Origin and History of the Ents

including an Investigation of the Proposal that Ents are Maiar and their Relation to the Trolls

The History


The Ages of The Trees


"No one knew whence they (Ents) came or first appeared. The High Elves said that the Valar did not mention them in the 'Music'." (L248) Also, their own traditions sharply distinguish the Ents (and Entwives) from the other Speaking Peoples by that they attributed their origin not to the design of the gods but to another species. "Elves began it, of course, waking trees up and teaching them to speak, and learning their tree-talk. They always wished to talk to everything, the old Elves did." (TT) So Treebeard recalls the earliest history of the Shepherds of the Trees.


Later records say that "they were known to the Eldar in ancient days, and to the Eldar indeed the Ents ascribed not their own language but the desire for speech." (LP) However, very probably we should rather read Quendi here than Eldar, for the memory of the Ents seems to begin only in the time when Morgoth, known to them as "the Great Darkness", was imprisoned and then "came in the North" (TT), i. e. established himself in Angband.

Of his earlier dwelling in Utumno even their oldest member, Treebeard, does not reveal knowledge. But during this period there were no Eldar in Middle-earth. If the Ents awoke in the Ages of the Trees and during Morgoth’s imprisonment, the "Elves that cured us of dumbness long ago" (TT) would have been Umanyar, those who stayed behind. Then the most likely candidates are probably the Nandor, the Green-Elves. They were reported to have gained deeper knowledge of trees than any other of their kind (S). Their activity may not even have been restricted to trees: perhaps those Elves "who always wished to talk to everything" were also responsible for the "awakening" of various beasts which became capable of rational speech. The Ents, however, were distinct from these: together with Elves, Dwarves, and Men, they were afterwards reckoned as species of rational creatures. An old poem which Treebeard had learned in his youth – by whom he does not tell: the Nandor most likely - lists the Free Peoples, maybe in their apparent order of appearance:

"Learn now the lore of Living Creatures!
First name the four, the Free Peoples:
Eldest of all, the elf-children;
Dwarf the delver, dark are his houses;
Ent the earthborn, old as mountains;
Man the mortal, master of horses.
" (TT)

This would further limit their awakening to the period before Man’s awakening in the East. Their place of origin, however, was not in far Rhun but seems to have been West of Anduin. This was the region where the Entwives first "made gardens to live in" (TT). We may perhaps expect the awakening to have occurred in the precise region which later was called Fangorn Forest – which in that time, however, "was all one wood ... to the Mountains of Lune." (TT)
 

The First Age

"The first Ents that walked in the woods before the Darkness" (TT) were "not quite the same" as those of the Third Age: "less wise, less strong, shyer and more uncommunicable (their own language simpler, but their knowledge of other tongues very small)" (L248). Slowly they started to grow and multiply, and to become more aware of their world. Young generations were born: They gave birth to little Ent children, or Entings. In the First Age of the Sun, "when the Darkness came in the North, the Entwives crossed the Great River, and made new gardens, and tilled new fields." (TT) The male Ents migrated and expanded westwards from the places of their origin until they found Beleriand where some solemnly walked in Dorthonion and Nan-Tathren. The history of the Elder Days mentions them only once: An Ent-host crossed the Mountains of Lune to assist Beren who "intercepted a dwarf-army that had descended from the mountains, sacked the realm of Doriath and slain King Thingol ... It seems clear that Beren, who had no army, received the aid of the Ents - and that would not make for love between Ents and Dwarves." (L248)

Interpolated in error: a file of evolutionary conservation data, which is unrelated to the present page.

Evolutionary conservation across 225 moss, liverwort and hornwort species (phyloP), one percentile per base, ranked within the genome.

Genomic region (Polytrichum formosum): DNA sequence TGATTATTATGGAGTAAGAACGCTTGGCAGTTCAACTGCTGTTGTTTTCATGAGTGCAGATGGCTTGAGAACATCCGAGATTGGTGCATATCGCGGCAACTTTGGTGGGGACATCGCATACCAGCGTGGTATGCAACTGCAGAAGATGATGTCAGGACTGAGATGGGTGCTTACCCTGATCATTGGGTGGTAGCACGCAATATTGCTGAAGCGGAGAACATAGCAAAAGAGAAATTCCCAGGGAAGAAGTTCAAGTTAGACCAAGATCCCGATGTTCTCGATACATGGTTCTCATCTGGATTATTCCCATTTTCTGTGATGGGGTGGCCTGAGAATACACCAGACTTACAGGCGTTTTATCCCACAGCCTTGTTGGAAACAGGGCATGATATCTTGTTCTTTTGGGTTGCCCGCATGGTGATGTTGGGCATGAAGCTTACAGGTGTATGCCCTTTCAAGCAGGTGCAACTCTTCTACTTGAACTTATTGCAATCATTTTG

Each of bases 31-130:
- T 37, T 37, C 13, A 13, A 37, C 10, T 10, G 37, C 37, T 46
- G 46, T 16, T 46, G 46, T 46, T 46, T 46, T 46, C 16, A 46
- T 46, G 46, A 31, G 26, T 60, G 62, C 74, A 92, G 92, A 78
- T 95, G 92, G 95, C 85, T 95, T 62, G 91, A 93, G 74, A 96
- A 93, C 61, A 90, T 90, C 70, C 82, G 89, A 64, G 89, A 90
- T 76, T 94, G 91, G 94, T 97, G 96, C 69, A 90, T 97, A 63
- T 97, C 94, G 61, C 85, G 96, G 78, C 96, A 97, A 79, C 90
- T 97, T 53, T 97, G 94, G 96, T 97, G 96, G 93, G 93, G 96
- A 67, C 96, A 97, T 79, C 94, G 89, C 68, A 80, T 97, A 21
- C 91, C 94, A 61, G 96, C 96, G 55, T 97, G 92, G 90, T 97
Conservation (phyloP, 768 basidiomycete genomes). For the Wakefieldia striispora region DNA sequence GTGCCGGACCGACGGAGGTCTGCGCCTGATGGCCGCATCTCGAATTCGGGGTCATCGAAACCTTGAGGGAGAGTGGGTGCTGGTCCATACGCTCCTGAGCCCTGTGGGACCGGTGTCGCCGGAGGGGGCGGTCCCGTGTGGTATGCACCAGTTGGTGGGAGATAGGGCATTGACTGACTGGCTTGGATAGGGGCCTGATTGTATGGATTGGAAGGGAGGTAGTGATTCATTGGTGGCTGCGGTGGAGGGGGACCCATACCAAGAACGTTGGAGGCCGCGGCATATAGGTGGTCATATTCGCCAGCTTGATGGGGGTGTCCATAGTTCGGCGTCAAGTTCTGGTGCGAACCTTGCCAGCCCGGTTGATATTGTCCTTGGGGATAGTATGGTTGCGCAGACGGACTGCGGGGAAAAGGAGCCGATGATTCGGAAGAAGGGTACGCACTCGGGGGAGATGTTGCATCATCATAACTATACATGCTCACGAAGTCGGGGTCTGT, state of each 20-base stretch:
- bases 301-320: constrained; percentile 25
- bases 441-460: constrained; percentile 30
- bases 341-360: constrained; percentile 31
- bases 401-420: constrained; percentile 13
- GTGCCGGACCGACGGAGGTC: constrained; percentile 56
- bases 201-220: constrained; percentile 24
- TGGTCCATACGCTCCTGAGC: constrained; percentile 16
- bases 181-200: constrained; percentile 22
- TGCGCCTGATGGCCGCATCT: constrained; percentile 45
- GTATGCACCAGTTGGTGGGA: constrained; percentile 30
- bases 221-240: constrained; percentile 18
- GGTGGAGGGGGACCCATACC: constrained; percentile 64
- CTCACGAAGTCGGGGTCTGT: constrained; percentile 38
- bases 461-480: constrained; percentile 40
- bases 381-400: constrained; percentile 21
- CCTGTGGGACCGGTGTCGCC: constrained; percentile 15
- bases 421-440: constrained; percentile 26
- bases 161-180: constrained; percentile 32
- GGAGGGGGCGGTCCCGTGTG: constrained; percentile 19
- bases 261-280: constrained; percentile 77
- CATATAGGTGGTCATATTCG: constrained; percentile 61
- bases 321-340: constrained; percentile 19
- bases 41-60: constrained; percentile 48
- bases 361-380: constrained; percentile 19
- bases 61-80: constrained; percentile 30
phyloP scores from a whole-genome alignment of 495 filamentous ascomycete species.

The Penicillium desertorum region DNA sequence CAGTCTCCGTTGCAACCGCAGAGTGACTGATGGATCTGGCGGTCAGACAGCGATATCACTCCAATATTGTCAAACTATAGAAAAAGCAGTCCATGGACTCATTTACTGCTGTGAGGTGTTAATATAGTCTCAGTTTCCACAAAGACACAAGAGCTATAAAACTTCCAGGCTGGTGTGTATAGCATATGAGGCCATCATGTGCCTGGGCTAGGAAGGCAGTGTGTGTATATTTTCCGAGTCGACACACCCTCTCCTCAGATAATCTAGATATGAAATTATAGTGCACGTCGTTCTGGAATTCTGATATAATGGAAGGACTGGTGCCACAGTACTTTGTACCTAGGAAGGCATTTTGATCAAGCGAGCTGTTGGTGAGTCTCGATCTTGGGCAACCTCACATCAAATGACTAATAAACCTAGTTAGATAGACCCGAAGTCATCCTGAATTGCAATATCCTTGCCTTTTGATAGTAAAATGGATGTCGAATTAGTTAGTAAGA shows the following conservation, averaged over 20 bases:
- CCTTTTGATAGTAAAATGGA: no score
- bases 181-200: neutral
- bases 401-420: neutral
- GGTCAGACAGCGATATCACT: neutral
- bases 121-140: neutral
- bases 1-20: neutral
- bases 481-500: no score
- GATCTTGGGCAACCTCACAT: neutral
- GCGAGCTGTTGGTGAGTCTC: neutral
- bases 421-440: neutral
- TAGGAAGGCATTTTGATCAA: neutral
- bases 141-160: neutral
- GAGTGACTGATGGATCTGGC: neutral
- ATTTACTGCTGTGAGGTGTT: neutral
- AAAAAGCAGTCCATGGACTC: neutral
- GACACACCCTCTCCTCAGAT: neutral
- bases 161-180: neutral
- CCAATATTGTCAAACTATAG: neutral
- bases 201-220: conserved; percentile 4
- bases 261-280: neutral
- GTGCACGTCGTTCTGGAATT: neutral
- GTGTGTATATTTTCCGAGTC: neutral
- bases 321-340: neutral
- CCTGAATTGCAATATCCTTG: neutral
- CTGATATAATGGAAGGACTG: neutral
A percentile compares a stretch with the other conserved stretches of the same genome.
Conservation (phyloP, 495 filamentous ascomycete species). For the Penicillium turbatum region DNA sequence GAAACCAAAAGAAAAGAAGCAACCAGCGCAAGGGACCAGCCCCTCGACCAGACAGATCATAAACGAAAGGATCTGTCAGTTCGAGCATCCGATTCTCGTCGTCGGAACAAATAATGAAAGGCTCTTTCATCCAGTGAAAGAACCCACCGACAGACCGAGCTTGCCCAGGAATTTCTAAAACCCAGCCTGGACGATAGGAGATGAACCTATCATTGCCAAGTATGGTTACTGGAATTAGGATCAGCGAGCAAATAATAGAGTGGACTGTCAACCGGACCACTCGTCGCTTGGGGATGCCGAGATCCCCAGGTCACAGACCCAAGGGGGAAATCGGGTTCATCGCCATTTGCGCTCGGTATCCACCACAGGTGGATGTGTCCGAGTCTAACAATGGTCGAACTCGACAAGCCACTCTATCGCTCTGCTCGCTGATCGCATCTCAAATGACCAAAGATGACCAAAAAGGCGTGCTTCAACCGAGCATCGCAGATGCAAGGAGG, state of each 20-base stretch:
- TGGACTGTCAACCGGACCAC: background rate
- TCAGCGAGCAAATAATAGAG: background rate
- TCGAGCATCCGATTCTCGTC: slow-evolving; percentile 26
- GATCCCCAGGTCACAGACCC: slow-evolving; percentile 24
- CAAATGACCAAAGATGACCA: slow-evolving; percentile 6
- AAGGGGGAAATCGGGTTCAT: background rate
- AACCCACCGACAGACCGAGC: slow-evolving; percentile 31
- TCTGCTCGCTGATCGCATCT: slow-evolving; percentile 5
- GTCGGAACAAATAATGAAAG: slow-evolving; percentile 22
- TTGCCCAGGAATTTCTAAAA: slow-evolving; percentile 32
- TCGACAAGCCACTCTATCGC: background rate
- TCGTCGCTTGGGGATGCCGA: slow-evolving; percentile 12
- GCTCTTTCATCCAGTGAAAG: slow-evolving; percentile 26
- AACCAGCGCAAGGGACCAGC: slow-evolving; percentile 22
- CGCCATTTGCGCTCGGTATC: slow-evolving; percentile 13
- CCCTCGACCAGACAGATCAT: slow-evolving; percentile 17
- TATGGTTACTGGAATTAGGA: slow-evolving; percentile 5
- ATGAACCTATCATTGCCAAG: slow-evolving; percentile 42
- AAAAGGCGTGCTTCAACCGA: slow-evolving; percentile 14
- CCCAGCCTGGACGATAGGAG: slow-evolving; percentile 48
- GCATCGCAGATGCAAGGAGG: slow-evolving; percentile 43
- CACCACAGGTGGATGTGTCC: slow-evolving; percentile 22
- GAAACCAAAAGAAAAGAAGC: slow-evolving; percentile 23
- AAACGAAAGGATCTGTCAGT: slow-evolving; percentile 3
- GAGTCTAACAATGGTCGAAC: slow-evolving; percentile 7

The Second Age

In early SA, the doom of these ancient beings grew nearer. "After the Darkness was overthrown the land of the Entwives blossomed richly, and their fields were full of corn. Many [pre-Numenórean] men learned the crafts of the Entwives and honoured them greatly; but we [Ents] were only a legend to them, a secret in the heart of the forest." (TT) (This encounter is discussed in more detail in "Middle-earth seen by the barbarians")

But then, after the Downfall of Numenor, the Entwives "disappeared for good, being destroyed with their gardens in the War of the Last Alliance (Second Age 3429-3441) when Sauron pursued a scorched earth policy and burned their land against the advance of the Allies down the Anduin ... They survived only in the 'agriculture' transmitted to Men (and Hobbits). Some, of course, may have fled east, or even have become enslaved: tyrants ... must have an economic and agricultural background to their soldiers and metal-workers. If any survived so, they would indeed be far estranged from the Ents, and any rapprochement would be difficult - unless experience of industrialized and militarized agriculture had made them a little more anarchic. I hope so. I don't know." (L144)

Treebeard was despaired after crossing the Anduin and finding the gardens of the Entwives "wasted: Men call them the Brown Lands now. ... it was all burnt and uprooted, for war had passed over it. But the Entwives were not there." (TT) Their loss roused the Ents more than any event after till their march against Isengard; but what their response was we do not know. Perhaps they took revenge and had a part in deciding "the wars of Sauron and the Men of the Sea" (TT) as Treebeard remembered the War of the Last Alliance. It was then reported that members of almost any species of Arda fought on both sides (RP). But whether that happened is not recorded in any account.